Clostridium difficile infection: Pathophysiology and diagnosis

Research output: Contribution to journalArticle

Abstract

Clostridium difficile is a relatively common enteric pathogen encountered most frequently in association with antibiotic use and as a nosocomial pathogen. Four factors dictate clinical expression: (1) acquisition of the organism from environmental sources or previous colonization; (2) distortion of the competing colonic flora by antibiotics;(3) toxin production; and (4) age-related susceptibility. Characteristics of clinical features include inflammatory diarrhea (cramps, fecal leukocytes, systemic response), endoscopic evidence of colitis or pseudomembranous colitis, and protein-losing enteropathy. The usual diagnostic tests are designed to detect toxin B with a tissue culture assay or toxin A with an enzyme immunoassay.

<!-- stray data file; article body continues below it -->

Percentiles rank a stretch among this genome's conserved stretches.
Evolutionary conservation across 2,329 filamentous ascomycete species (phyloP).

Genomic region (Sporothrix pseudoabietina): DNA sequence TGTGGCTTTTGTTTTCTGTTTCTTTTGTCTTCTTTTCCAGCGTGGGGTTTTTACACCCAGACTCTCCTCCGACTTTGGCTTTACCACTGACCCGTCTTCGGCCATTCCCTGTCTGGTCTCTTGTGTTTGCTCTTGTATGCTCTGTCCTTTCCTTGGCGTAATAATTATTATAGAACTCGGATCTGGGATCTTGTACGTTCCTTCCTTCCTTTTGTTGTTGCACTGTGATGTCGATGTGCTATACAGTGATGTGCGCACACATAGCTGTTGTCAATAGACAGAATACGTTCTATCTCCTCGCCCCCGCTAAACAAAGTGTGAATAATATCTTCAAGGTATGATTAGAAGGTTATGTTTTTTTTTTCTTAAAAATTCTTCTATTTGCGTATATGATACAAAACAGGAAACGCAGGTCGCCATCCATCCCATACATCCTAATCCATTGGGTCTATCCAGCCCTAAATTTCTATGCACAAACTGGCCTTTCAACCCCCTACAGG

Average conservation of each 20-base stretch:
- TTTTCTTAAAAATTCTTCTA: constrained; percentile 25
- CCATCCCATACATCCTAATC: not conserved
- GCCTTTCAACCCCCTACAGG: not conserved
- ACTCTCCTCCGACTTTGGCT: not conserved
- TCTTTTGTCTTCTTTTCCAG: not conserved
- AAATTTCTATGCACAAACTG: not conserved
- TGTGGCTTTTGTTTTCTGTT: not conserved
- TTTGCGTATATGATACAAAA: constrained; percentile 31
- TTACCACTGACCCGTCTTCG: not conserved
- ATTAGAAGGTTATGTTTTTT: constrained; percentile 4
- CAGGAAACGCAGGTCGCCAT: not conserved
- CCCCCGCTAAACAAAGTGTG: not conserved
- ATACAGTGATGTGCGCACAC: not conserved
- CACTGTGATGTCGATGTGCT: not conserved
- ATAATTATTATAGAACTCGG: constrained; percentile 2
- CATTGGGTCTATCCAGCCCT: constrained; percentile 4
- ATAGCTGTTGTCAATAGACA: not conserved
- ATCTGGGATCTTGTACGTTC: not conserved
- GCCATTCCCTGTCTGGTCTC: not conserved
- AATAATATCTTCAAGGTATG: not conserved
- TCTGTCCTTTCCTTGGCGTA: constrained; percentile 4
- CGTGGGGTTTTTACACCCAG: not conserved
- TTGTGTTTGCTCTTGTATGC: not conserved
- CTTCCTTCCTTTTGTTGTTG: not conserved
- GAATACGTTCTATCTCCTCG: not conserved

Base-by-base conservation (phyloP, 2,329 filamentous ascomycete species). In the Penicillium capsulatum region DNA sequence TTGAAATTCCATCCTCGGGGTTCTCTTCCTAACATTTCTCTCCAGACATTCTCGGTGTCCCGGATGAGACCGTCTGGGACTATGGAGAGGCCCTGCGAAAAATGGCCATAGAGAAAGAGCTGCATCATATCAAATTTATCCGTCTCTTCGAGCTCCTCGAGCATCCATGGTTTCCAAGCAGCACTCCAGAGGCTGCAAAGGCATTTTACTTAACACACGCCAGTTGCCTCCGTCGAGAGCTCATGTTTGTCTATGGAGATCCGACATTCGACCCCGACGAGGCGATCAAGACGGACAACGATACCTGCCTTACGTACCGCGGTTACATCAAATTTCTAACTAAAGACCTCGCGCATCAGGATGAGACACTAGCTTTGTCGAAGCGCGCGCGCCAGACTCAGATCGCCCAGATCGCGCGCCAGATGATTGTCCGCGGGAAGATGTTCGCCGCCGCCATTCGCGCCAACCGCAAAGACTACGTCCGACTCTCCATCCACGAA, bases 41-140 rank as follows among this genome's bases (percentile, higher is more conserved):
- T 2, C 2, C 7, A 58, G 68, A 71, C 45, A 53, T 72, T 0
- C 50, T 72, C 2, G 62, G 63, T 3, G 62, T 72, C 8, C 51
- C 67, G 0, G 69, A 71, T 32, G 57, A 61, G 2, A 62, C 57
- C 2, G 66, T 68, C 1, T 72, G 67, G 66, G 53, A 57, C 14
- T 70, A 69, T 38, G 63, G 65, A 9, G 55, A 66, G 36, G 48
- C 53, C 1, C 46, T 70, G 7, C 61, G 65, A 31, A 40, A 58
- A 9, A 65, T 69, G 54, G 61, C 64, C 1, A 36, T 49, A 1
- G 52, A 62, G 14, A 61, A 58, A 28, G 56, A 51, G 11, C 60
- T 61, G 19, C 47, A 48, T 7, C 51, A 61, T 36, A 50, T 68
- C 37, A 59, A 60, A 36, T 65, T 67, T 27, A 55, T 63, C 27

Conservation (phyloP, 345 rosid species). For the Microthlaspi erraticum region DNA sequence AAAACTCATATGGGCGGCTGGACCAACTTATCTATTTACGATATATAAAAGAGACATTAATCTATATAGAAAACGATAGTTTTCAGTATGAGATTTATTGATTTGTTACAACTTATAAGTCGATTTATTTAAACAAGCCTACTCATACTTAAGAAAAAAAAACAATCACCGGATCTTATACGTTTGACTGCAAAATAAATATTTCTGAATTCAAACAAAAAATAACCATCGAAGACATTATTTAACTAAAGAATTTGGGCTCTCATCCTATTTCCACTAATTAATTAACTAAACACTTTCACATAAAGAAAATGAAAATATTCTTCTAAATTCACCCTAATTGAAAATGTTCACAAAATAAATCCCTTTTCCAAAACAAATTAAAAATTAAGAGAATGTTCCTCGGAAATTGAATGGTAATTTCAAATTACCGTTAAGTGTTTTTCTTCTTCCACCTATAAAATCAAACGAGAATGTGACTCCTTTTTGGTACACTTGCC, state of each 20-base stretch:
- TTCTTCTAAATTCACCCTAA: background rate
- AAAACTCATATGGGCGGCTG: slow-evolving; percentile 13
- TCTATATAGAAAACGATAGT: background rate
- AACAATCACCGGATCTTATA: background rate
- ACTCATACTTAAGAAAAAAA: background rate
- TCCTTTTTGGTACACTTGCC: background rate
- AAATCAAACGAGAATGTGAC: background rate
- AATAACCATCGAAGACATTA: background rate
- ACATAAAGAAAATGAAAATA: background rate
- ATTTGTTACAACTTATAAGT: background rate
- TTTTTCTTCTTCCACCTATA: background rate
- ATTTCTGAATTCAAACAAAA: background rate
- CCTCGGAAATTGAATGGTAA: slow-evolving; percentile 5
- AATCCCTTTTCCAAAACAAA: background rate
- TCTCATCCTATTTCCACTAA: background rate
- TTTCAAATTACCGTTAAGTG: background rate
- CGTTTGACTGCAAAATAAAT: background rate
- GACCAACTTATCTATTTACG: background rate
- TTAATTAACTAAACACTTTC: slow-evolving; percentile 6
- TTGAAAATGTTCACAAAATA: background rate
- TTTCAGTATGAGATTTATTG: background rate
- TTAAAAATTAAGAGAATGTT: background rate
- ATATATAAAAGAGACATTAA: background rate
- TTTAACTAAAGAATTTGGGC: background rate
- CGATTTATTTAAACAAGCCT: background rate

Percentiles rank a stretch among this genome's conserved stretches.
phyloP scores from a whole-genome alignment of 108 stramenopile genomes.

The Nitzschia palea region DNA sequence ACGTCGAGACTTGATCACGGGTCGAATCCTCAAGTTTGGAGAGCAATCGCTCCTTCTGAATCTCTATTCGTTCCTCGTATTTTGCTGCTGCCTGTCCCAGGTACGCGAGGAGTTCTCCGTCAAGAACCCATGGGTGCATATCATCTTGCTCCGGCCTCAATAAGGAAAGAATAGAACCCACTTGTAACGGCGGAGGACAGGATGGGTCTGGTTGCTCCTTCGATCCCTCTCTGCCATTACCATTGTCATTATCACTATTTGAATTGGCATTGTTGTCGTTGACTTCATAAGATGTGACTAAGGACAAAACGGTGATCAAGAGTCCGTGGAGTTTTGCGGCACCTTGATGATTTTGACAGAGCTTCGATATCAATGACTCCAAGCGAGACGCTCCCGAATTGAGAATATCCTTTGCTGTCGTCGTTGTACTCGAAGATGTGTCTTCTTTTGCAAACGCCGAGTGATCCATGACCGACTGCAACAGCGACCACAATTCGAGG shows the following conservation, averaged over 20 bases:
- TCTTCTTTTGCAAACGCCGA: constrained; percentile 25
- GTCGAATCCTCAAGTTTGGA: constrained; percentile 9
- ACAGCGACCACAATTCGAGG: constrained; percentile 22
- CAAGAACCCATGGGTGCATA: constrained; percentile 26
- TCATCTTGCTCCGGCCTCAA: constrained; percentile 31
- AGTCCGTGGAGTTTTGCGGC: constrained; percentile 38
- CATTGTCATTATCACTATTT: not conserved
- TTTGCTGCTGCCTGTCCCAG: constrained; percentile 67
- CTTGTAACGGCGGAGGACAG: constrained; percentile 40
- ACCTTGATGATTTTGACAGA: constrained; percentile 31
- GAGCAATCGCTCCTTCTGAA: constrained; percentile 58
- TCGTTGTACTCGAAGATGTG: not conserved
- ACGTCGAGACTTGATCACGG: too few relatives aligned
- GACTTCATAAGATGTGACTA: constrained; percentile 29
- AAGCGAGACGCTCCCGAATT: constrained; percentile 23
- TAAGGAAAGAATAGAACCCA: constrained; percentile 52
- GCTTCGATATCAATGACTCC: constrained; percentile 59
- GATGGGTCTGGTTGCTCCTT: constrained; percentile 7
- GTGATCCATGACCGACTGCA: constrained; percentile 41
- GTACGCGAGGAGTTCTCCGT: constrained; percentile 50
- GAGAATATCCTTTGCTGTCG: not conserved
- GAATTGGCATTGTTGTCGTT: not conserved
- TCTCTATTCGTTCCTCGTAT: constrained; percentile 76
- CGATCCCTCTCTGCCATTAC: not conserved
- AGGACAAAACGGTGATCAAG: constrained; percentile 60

Original languageEnglish (US)
Pages (from-to)12-21
Number of pages10
JournalSeminars in Gastrointestinal Disease
Volume8
Issue number1
StatePublished - 1997

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Clostridium Infections
Clostridium difficile
Protein-Losing Enteropathies
Anti-Bacterial Agents
Pseudomembranous Enterocolitis
Muscle Cramp
Colitis
Immunoenzyme Techniques
Routine Diagnostic Tests
Diarrhea
Leukocytes

ASJC Scopus subject areas

  • Gastroenterology

Cite this

Clostridium difficile infection : Pathophysiology and diagnosis. / Bartlett, John.

In: Seminars in Gastrointestinal Disease, Vol. 8, No. 1, 1997, p. 12-21.

Research output: Contribution to journalArticle

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